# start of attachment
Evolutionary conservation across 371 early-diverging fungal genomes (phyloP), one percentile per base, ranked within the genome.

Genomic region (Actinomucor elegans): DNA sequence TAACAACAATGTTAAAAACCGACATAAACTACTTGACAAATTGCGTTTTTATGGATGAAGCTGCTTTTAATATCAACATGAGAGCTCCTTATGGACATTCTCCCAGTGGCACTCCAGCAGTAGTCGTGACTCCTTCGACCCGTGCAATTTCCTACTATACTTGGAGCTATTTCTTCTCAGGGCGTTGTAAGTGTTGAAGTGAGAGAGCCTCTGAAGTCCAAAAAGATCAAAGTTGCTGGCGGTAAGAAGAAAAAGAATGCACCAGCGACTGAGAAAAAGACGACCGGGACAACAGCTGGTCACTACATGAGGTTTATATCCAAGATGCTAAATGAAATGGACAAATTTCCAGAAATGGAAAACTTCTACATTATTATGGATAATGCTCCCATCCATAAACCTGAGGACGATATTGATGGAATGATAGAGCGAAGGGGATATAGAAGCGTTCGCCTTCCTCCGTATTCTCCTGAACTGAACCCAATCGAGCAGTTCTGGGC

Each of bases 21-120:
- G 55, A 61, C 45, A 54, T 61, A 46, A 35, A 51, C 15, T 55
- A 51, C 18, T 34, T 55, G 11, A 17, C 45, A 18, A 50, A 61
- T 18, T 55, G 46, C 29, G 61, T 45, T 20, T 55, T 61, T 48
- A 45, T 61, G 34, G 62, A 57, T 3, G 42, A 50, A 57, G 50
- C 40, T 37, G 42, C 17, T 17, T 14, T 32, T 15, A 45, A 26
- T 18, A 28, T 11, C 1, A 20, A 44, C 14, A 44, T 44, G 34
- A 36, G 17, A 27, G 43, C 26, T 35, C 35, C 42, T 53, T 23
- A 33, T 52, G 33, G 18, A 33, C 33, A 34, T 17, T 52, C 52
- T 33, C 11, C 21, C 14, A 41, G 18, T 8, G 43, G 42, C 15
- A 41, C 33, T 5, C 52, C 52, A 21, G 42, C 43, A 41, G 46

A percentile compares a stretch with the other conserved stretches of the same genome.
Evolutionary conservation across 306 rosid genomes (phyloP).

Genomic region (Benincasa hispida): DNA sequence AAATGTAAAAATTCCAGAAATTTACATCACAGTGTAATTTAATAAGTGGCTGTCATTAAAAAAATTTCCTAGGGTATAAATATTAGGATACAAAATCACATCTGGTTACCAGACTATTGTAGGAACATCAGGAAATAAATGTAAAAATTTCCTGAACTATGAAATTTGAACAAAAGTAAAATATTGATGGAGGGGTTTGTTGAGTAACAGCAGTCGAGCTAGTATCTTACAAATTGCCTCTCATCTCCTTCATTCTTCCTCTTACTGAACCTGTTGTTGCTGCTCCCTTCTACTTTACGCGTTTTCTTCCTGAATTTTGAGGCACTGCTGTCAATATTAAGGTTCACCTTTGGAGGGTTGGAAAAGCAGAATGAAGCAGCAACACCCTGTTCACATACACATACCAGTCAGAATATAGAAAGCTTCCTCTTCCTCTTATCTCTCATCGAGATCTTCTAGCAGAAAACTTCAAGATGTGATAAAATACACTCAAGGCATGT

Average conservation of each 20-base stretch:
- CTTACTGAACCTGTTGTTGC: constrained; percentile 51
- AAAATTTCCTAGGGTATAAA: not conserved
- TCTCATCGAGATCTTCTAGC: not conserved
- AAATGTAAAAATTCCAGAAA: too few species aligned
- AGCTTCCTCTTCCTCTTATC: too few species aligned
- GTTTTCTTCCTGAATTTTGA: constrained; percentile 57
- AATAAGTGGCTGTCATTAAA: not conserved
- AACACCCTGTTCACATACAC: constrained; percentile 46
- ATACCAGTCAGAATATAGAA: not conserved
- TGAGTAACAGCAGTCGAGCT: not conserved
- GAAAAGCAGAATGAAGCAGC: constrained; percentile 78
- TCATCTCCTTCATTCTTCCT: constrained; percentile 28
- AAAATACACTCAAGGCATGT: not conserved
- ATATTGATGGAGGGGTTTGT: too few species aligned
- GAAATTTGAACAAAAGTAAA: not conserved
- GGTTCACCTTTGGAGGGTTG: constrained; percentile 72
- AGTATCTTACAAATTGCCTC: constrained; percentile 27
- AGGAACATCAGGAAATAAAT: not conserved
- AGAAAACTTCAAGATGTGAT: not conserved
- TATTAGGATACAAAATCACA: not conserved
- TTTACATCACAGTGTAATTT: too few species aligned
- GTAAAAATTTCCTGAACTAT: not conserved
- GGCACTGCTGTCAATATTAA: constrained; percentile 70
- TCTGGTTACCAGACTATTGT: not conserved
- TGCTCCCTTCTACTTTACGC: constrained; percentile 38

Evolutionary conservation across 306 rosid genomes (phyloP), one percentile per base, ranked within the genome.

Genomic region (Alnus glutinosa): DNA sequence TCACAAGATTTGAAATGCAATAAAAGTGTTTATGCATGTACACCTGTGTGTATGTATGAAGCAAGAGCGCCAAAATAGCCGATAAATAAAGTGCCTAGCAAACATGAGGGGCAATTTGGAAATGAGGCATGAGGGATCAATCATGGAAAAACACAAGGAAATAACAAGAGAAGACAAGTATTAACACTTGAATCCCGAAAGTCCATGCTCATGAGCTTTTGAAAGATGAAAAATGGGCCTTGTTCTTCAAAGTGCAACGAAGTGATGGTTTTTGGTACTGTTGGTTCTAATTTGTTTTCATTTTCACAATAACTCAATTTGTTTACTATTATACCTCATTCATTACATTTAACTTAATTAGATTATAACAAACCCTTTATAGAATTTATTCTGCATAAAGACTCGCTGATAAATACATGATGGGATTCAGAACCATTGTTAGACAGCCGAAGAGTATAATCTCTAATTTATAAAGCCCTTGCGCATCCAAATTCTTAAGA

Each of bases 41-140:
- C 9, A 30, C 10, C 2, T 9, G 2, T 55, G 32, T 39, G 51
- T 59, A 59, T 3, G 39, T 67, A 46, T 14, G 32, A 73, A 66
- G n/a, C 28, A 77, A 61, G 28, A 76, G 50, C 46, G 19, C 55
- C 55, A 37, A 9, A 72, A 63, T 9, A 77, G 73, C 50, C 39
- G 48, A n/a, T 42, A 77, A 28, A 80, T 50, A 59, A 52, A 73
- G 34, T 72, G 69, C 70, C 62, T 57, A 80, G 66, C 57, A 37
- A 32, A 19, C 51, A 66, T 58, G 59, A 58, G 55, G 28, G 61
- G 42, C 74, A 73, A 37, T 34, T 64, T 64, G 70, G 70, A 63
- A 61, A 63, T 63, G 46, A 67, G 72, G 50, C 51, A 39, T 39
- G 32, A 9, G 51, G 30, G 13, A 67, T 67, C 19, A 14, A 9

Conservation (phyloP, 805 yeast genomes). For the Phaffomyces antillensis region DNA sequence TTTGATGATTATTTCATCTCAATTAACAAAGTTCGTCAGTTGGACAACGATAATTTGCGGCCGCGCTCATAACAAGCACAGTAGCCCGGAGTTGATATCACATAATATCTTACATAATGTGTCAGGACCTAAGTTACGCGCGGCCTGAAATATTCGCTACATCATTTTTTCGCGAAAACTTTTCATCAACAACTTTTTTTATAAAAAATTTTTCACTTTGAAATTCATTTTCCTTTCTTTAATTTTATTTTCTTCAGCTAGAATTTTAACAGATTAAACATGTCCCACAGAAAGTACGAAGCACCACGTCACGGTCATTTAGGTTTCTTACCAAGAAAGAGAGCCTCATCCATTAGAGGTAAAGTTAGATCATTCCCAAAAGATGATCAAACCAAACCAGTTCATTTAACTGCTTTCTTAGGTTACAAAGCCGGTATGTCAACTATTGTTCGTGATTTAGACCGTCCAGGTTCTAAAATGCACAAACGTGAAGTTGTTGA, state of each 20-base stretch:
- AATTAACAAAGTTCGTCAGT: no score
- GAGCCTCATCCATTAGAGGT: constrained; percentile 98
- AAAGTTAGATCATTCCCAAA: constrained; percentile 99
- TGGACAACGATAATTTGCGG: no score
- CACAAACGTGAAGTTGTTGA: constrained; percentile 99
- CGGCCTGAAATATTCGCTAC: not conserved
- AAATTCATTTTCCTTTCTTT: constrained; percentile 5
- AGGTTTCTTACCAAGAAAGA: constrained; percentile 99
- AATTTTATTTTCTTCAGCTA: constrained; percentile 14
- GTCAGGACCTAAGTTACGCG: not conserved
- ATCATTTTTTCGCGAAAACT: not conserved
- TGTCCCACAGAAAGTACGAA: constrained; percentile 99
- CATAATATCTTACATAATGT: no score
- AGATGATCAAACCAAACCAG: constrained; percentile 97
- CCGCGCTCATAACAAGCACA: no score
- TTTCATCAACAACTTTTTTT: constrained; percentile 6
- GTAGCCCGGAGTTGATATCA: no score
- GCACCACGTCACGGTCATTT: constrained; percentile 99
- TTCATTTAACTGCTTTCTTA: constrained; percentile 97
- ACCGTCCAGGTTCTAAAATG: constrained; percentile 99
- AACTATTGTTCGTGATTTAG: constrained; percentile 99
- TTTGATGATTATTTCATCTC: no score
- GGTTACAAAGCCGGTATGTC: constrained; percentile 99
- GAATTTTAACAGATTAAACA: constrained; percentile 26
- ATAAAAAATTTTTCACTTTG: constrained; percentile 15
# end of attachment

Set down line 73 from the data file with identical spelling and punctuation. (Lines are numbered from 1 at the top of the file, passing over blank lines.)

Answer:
- GTAGCCCGGAGTTGATATCA: no score